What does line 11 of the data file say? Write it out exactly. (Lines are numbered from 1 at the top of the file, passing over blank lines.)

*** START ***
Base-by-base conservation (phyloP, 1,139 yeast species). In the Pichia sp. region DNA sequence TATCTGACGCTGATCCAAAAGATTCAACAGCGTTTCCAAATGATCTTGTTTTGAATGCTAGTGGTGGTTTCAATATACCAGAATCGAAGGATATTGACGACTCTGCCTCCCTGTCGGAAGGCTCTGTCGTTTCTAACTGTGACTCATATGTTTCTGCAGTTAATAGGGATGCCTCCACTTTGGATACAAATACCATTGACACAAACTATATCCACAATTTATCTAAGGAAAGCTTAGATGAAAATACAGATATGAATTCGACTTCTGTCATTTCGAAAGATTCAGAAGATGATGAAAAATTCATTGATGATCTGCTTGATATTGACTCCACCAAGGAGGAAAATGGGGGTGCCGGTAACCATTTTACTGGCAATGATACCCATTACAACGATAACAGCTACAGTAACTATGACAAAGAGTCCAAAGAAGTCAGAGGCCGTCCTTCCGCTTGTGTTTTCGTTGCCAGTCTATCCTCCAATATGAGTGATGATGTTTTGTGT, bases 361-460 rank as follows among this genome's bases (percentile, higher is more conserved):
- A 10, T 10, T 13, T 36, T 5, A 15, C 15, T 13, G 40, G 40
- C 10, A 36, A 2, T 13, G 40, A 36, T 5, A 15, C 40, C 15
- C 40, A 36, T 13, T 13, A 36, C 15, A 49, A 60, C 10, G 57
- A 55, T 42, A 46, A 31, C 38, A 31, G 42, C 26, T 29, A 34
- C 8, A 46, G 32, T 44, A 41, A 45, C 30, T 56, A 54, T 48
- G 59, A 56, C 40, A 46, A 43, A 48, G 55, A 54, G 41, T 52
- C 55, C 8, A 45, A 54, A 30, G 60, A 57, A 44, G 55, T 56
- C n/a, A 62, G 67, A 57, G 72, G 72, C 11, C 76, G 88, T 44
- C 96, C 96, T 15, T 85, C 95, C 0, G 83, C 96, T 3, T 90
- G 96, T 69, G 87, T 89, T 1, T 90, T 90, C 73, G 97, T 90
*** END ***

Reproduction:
- G 96, T 69, G 87, T 89, T 1, T 90, T 90, C 73, G 97, T 90